While the terminology may have changed, the requirement to design economical and sustainable structures has been recognised at CSP for some time. The recently coined phrase of Climate Emergency has served to focus minds more pointedly within the Construction Industry. The increased awareness has also fostered the development of industry-wide tools, like the Institution of Structural Engineers Structural Carbon Tool spreadsheet which allows comparison of the effect of a building on the environment on a like for like basis. CSP welcomes this addition to the toolbox together with the Institution of Structural Engineers publication “How to calculate embodied carbon.”

CSP are working to incorporate these tools into new projects thereby providing a consistent measure of the effect of our buildings on the environment.

The need for action is well documented and CSP recognise that to meet the net zero emissions target of 2050 decisive action is needed immediately by Clients, Designers, Contractors and Product Manufacturers.

CSP also recognises that other parties have a key role to play in achieving the reduction in emissions, including Architects, Mechanical and Electrical Engineers and we are working alongside these partners to seek the necessary changes.

CSP appreciates that many of the decisions affecting the Embodied Carbon values are made early in a project’s life and seeks early involvement to educate and influence the decisions.

CSP adopts the hierarchy for carbon emission reduction of:

  • Build nothing and/or
  • Build less and/or
  • Build clever and/or
  • Build efficiently

Examples of early decisions include

  • Whether to build or renovate an existing structure
  • The extent of the new facility
  • The location of the new facility particularly with regard to ground conditions and suitable foundation options

Once a decision to proceed with a development is made there are several major decisions which have a significant impact on the total Embodied Carbon score, including:

  • Structural frame and column layout and spacing. With regular grids and short spans significant savings of carbon are possible.
  • Depth of structural zone. Unduly tight structural zone depths result in carbon heavy structures and are discouraged.
  • Flexibility of design. Designing for loads in excess of the Eurocodes to provide flexibility for future uses that may never materialise is discouraged and alternative strategies to provide for reasonably foreseeable changes should be explored.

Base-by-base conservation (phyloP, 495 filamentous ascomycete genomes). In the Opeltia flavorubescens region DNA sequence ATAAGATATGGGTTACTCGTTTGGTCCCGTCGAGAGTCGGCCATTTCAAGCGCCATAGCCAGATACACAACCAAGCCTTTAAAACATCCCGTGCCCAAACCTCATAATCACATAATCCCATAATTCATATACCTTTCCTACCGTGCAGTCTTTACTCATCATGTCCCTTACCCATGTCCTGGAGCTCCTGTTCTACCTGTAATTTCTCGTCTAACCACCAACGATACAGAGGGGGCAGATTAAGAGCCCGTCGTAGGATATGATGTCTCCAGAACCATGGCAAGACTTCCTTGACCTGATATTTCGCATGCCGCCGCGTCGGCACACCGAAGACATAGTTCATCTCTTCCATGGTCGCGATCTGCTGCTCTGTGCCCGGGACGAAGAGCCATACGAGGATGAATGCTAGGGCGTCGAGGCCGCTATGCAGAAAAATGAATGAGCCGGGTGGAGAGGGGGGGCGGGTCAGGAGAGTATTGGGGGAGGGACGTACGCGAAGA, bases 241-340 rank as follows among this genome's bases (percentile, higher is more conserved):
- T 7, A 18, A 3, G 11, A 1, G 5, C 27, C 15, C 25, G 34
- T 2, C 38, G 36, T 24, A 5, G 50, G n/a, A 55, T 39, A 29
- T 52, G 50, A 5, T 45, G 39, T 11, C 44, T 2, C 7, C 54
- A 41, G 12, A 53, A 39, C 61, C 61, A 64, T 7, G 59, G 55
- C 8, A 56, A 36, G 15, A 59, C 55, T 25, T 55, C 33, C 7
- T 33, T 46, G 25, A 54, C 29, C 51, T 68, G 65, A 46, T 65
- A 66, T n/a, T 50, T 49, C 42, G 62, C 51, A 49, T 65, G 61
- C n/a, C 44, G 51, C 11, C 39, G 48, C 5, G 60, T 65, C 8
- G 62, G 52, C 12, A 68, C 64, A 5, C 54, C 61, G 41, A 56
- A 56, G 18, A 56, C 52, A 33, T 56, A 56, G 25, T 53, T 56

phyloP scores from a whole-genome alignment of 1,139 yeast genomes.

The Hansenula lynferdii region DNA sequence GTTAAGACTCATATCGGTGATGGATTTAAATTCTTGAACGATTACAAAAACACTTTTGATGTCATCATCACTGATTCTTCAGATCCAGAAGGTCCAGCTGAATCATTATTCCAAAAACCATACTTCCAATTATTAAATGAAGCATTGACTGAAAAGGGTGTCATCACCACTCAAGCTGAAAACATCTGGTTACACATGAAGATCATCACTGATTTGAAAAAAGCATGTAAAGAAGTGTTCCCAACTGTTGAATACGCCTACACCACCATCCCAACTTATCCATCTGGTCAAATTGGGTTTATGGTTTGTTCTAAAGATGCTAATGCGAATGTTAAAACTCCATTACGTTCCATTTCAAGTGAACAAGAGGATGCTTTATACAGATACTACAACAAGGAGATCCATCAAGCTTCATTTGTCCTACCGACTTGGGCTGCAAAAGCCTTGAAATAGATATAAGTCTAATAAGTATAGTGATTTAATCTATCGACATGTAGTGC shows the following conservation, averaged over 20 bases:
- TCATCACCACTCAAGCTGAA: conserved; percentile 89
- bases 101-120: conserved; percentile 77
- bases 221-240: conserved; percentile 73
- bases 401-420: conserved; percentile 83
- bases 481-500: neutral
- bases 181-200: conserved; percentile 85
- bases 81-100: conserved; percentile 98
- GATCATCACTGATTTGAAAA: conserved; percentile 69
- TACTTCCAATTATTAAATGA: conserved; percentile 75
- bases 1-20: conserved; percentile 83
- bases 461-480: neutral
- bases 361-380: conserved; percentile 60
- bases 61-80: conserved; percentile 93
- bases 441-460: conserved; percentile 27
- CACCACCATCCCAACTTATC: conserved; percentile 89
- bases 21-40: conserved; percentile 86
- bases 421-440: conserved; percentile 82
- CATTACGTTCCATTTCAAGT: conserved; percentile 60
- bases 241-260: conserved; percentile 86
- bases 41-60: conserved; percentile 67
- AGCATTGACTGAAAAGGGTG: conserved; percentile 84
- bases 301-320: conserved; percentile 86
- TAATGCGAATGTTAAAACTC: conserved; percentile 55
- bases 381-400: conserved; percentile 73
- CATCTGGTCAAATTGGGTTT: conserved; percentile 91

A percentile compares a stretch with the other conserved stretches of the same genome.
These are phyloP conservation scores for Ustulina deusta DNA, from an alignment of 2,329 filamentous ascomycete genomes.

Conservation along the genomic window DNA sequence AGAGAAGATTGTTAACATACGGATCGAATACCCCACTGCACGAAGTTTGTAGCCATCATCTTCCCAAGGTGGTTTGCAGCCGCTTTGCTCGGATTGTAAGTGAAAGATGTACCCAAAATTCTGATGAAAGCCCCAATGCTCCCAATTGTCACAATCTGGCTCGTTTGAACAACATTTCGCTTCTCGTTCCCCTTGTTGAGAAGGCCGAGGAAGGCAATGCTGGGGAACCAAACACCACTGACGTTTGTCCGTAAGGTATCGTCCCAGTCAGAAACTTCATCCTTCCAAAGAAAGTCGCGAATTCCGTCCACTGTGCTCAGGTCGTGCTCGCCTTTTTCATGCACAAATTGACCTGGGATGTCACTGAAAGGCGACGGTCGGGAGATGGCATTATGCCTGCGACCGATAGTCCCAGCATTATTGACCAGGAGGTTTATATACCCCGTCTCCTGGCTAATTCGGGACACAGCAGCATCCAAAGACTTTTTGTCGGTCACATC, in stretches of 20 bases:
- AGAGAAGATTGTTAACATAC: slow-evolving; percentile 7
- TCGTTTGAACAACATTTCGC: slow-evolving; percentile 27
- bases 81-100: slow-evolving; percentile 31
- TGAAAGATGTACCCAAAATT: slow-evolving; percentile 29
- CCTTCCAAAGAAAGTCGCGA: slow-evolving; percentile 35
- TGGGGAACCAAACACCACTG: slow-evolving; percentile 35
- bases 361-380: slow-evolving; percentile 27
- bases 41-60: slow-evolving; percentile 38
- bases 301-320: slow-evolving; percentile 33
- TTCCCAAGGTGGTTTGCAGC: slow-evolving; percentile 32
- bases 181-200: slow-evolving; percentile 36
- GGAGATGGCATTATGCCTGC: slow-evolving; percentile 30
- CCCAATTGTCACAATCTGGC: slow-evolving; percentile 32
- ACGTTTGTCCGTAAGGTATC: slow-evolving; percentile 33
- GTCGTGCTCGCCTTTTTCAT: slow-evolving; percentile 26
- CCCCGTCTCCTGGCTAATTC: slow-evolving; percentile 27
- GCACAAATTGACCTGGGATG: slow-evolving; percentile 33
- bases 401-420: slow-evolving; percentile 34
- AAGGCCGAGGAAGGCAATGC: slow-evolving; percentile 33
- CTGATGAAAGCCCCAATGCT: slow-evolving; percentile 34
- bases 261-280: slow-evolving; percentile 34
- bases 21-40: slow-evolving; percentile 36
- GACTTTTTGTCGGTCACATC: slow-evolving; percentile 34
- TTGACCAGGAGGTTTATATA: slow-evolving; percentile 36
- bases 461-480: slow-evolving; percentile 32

• Serviceability criteria. Establishing tight limits for acceptable deflection, vibration and, in concrete structures, crack widths can result in significant extra material being required to meet these criteria. CSP encourages a realistic assessment of these criteria early in a project.
  • Economical design. CSP aim to provide buildings with adequate factors of safety and limited over provision. This can be achieved by well-engineered structures and adequate peer review of the design but is more readily achieved with regular structural layouts, column grids or wall spacing. With irregular grids the desire for rationalisation and repetition can sacrifice the carbon target.

CSP is aware of the increased carbon utilised in developing higher strength concretes and works to match the minimum concrete strength with strength and durability criteria.

CSP aim to monitor the effect of decisions on carbon targets and alert our design partners to the consequences in a timely manner.

CSP are also aware that a decision minimising the carbon value of the structure may adversely affect the carbon value of the project, and vice versa, and works to get the maximum benefit overall.

CSP monitors the structural press for improved products which may result in lower overall carbon values for projects. However, CSP is also very aware that we cannot wait for, or rely on, improved products to meet the ever-tightening carbon targets that are required to meet the overall net zero target in 2050 and dramatic reductions are required now on all projects to limit the damage to the environment.

CSP also considers the future consequences of the building’s decommissioning and deconstruction but does not rely on this to meet carbon targets.

The road ahead

CSP welcomes the SCORS (Structural Carbon Rating System) rating scheme and the repeatability of results it provides and that allows realistic comparisons and is working to adopt it across all but the smallest projects. CSP concentrates on modules A1 to A3, the embodied carbon cradle to gate, as these are the modules most influenced by structural engineers and are the emissions, together with the construction phase (modules A4 to A5), which will be released early in a project’s life and thus most influence the outcome on the climate by 2050.

CSP aim to minimise the material quantities used in a project as this reduces the carbons values. Appropriate specification also has an effect on carbon values and is a focus of CSP.

CSP has modified its Building Information Modelling procedure (BIM) to better capture the data needed to populate the Structural Carbon Tool spreadsheet and will continue to review the procedure to capture improvements.

CSP review the carbon value as a project develops to monitor whether the early good intentions are maintained through to tender.

CSP plan to report publicly the results of the Structural Carbon Tool to the Built Environment Carbon Database to assist in benchmarking the results.

CSP need to target in our design:

  • Regular grid
  • Short spans
  • No transfer structures, where possible
  • No basement, where possible
  • Minimise loading
  • Relax serviceability criteria
  • Timber roof structure
  • Minimise balconies
  • Minimise concrete volume
  • Optimise concrete strengths
  • Minimise foundations – avoid piles
  • High utilisation
  • Use of 56-day strengths for concrete